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Scientists have unveiled an extraordinary new analysis of thousands of stone tools found at a site called Attirampakkam in India, northwest of Chennai in Tamil Nadu. Thanks to new dating techniques, a team led by archaeologist Shanti Pappu determined that most of the tools are between 385,000 and 172,000 years old. What makes these dates noteworthy is that they upend the idea that tool-making was transformed in India after an influx of modern Homo sapiens came from Africa starting about 130,000 years ago.
According to these findings, hominins in India were making tools that looked an awful lot like what people were making in Africa almost 250,000 years before they encountered modern humans. This is yet another piece of evidence that the "out of Africa" process was a lot messier and more complex than previously thought.
The hominins who made tools at Attirampakkam made a wide variety of items, some of which closely resembled the Middle Paleolithic style that emerged in Africa around 300,000 years ago.
A traditional "out of Africa" hypothesis holds that early humans in India were essentially stuck in the biface age, making their elementary axes until modern Homo sapiens swarmed the subcontinent about 130,000 years ago and brought the wonders of Middle Paleolithic tools to everyone. Except Pappu and her team found a mix of bifaces and Middle Paleolithic tools at Attirampakkam. Somehow, African and Indian hominins were developing the same toolmaking skills at roughly the same time.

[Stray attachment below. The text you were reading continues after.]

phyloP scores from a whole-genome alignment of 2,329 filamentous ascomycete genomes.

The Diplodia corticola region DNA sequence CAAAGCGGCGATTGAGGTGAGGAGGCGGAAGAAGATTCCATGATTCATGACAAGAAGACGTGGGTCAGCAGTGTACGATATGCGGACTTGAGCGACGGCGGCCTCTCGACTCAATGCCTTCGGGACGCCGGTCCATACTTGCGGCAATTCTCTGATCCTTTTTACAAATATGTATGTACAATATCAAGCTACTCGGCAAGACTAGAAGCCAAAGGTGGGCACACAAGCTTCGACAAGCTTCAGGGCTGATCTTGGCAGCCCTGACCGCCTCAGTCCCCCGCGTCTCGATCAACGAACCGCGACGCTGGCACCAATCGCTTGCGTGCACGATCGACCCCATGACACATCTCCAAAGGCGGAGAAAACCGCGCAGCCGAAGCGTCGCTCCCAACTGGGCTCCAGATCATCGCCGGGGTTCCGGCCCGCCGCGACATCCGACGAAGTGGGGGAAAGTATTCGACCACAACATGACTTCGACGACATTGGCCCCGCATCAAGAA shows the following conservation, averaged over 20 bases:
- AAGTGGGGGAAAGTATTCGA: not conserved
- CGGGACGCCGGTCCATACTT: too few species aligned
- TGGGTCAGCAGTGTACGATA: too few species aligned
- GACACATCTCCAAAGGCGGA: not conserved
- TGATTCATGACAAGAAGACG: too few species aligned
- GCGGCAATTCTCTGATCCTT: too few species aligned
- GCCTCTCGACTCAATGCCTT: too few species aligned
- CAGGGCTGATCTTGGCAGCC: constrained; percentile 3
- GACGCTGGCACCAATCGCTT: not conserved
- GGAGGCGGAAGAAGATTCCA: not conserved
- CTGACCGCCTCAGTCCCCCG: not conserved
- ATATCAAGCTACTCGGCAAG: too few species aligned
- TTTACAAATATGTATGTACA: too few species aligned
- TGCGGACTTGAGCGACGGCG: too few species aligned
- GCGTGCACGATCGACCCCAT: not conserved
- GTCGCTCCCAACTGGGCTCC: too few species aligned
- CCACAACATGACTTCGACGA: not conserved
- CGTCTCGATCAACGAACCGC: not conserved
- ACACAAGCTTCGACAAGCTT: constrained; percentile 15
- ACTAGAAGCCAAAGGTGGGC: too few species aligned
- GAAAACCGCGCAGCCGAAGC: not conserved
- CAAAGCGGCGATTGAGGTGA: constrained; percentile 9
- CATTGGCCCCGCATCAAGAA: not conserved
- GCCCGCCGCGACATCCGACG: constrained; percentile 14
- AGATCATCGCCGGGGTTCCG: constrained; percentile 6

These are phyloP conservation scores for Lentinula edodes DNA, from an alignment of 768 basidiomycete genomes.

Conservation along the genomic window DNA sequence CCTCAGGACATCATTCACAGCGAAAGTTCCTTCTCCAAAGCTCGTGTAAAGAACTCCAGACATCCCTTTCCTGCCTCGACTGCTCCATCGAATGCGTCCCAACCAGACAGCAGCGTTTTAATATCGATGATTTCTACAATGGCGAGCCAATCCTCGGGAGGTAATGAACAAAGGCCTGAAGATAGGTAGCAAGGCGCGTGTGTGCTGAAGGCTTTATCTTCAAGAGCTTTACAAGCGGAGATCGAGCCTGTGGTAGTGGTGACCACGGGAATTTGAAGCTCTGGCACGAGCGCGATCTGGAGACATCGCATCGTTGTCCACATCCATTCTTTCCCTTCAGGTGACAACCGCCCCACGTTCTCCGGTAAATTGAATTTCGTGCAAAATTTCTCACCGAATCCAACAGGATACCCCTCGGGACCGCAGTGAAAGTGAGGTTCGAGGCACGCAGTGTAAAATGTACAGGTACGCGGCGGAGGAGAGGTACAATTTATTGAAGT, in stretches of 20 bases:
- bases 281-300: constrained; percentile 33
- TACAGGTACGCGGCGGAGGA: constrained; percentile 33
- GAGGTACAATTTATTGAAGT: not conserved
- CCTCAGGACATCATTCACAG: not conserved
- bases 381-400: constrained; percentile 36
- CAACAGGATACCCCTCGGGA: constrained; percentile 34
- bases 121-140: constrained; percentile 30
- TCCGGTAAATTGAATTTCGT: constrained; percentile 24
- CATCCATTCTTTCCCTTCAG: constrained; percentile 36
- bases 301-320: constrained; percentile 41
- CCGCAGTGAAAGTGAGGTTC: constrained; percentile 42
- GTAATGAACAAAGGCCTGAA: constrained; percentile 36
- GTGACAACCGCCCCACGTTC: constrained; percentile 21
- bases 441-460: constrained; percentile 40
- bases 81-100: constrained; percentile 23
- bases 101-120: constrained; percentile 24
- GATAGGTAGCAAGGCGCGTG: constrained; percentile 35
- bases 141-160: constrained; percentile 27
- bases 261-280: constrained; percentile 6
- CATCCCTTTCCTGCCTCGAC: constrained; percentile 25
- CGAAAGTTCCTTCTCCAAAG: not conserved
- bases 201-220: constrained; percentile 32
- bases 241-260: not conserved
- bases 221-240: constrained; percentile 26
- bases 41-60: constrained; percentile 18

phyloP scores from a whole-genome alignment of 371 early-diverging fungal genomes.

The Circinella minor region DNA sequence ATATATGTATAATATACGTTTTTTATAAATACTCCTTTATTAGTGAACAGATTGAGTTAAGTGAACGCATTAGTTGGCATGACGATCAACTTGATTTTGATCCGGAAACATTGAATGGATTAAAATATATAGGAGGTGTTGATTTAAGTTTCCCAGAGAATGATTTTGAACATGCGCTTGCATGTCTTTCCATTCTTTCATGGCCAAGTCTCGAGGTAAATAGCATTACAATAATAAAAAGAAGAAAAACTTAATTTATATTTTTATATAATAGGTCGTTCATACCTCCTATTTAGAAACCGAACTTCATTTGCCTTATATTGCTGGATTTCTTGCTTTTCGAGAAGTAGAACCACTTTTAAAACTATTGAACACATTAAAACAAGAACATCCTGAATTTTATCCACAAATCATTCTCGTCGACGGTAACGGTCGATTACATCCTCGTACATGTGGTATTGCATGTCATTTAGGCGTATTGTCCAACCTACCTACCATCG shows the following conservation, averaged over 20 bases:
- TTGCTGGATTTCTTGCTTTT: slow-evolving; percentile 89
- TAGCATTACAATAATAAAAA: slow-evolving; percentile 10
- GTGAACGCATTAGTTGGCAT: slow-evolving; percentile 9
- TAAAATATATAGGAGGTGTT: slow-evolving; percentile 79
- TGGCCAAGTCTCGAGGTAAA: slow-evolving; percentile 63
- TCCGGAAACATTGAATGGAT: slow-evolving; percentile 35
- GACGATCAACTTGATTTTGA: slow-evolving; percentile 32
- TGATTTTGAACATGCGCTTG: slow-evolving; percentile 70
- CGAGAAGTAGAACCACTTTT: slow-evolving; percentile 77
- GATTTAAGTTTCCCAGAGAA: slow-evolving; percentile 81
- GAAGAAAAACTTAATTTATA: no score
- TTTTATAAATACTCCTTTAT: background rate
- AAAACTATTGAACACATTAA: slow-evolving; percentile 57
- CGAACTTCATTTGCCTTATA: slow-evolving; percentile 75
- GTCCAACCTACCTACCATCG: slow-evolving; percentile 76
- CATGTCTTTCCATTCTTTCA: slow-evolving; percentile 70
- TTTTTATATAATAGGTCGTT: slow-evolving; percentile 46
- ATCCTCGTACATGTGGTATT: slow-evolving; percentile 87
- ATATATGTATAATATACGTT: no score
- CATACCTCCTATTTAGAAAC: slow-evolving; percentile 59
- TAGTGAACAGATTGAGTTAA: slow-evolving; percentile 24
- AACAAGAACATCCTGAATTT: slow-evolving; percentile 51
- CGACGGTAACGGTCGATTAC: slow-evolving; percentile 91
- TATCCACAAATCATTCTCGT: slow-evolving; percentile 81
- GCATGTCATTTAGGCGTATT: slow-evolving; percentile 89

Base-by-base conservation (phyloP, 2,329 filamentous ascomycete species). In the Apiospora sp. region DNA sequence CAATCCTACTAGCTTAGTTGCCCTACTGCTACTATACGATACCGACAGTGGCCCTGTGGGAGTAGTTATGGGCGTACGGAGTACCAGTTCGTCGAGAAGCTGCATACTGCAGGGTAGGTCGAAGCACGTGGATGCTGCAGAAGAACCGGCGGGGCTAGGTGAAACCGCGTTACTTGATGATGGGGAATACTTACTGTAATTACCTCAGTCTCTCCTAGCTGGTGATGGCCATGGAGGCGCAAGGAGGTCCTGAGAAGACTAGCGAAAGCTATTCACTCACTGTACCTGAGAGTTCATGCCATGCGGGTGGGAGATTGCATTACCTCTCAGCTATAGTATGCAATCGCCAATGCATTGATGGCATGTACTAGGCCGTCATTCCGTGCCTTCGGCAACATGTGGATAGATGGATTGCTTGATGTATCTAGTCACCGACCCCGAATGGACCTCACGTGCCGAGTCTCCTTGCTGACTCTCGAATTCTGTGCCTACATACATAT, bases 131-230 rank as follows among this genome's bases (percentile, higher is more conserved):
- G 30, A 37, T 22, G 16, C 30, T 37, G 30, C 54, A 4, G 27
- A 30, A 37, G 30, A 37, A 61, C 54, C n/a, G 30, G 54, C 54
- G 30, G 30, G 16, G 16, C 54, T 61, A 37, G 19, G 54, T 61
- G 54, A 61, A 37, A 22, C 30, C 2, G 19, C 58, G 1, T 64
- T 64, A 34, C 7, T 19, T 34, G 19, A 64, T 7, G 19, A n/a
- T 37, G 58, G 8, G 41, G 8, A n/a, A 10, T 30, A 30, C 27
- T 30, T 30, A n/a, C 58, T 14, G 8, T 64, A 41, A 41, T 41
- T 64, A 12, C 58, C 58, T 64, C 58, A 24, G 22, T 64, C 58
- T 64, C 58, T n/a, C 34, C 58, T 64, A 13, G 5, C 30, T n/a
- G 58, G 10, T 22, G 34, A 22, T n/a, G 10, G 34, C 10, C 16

This changes our understanding of human development and ancient migration patterns. There is no doubt that a massive number of modern humans poured out of Africa about 100,000 years ago. But they weren't necessarily as important to global cultural development as we might think.
Regardless of who these early humans were, it's certain that they were already engaged in modern human toolmaking before Homo sapiens arrived from Africa. What's fascinating about the Attirampakkam site is that the evidence suggests that the people there may have started migrating en masse at the same time Africans did
originally posted by: St Udio
a reply to: dug88
the better explanation is that both populations either were both enlightened in tool making at the same time or that each population (India & Africa) descended into their own version of a 'dark Age' as the two once higher-societies continued Its' degeneration from a 'lost' period of civilization they both once had
originally posted by: IgnoranceIsntBlisss
a reply to: St Udio
"Atlantis" was probably only Minoa / Thera.
The Greeks were also familiar with the Minoans
retained memories of their civilization, as evidenced from the myth of Theseus and the Minotaur